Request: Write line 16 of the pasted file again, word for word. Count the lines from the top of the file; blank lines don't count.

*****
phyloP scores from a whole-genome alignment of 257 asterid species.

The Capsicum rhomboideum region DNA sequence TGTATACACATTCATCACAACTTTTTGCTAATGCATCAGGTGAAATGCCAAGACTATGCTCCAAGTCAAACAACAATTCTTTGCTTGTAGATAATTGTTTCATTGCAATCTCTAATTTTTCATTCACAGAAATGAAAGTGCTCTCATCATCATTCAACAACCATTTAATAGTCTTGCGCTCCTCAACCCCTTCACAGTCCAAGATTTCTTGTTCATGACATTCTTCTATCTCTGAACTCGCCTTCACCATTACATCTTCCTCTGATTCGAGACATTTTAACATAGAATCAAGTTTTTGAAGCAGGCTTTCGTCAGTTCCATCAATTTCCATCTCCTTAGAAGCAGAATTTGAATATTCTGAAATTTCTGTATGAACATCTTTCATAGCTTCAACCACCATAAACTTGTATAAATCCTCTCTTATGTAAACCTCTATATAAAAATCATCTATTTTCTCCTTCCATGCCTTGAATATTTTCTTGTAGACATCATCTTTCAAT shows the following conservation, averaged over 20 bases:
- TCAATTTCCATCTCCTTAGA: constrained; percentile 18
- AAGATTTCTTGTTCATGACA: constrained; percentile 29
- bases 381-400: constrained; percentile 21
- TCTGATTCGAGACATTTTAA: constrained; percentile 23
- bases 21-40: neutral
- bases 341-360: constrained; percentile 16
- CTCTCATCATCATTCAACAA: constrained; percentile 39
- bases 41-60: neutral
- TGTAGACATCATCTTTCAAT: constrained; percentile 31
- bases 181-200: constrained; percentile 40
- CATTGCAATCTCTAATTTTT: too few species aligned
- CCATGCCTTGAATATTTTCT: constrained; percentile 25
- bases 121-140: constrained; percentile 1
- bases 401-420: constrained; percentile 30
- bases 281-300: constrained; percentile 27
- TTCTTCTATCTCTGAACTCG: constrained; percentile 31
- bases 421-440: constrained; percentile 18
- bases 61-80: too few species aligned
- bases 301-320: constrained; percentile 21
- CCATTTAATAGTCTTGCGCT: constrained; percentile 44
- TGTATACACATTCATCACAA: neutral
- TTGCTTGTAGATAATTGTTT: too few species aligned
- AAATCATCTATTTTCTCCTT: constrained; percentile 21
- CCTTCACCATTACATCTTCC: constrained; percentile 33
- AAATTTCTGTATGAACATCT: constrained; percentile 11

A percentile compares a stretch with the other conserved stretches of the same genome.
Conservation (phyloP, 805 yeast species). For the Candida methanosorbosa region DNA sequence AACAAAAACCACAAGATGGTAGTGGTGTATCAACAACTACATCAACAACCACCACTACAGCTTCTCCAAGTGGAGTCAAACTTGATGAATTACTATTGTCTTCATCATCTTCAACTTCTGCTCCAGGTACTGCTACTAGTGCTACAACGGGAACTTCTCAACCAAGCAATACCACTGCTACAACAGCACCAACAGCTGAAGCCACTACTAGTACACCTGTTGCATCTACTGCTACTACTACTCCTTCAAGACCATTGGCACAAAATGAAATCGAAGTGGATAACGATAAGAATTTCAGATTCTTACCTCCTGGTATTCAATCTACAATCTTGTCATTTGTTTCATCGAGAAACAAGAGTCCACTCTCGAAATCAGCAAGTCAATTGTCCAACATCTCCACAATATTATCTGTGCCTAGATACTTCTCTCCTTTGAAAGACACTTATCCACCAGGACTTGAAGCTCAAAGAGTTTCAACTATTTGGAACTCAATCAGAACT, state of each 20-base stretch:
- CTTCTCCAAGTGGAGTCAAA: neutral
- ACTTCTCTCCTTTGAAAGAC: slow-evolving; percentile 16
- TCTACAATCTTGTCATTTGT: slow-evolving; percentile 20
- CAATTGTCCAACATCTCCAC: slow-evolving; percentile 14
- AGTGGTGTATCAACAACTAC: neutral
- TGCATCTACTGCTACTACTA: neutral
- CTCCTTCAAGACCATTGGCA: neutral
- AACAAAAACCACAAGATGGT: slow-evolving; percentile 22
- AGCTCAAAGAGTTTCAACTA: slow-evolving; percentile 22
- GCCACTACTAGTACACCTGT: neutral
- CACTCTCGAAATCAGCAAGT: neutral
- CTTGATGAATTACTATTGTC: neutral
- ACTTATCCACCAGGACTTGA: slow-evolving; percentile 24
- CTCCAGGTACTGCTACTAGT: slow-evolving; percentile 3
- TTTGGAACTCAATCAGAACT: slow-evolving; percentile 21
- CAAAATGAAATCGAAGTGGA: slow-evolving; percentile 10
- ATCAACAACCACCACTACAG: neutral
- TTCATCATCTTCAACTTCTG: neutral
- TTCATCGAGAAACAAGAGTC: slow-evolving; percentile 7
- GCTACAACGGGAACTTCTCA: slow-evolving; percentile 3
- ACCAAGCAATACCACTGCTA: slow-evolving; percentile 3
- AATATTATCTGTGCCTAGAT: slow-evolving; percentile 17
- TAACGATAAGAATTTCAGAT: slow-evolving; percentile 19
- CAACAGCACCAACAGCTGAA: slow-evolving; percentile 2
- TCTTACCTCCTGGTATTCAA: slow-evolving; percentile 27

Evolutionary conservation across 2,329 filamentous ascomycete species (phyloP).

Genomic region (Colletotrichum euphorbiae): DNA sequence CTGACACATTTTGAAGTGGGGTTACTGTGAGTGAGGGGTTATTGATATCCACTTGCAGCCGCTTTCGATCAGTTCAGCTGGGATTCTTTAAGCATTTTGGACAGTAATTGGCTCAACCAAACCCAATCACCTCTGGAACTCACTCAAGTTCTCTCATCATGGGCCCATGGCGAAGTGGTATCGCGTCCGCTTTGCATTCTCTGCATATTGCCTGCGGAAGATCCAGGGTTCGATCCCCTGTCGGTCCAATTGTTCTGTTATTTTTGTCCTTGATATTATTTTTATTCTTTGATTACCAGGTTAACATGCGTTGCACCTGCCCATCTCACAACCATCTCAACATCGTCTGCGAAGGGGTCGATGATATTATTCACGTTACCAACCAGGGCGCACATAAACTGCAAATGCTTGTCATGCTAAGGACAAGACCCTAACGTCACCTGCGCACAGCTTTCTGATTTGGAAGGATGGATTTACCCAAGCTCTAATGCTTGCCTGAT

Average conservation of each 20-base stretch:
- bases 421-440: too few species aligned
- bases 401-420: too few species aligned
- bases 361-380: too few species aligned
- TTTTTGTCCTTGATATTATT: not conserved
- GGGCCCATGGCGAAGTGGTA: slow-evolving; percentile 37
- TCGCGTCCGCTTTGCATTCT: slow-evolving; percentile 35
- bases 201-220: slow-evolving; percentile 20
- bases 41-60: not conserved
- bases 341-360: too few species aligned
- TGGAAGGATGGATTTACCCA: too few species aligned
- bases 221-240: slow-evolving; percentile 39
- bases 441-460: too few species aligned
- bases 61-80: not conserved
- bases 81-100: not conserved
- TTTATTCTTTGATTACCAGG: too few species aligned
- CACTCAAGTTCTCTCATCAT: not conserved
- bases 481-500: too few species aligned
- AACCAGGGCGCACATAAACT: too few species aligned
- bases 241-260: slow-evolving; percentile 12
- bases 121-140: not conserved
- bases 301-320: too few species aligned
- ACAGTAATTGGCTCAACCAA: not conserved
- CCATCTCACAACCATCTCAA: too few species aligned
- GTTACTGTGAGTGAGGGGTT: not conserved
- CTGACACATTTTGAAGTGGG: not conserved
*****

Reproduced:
- bases 401-420: constrained; percentile 30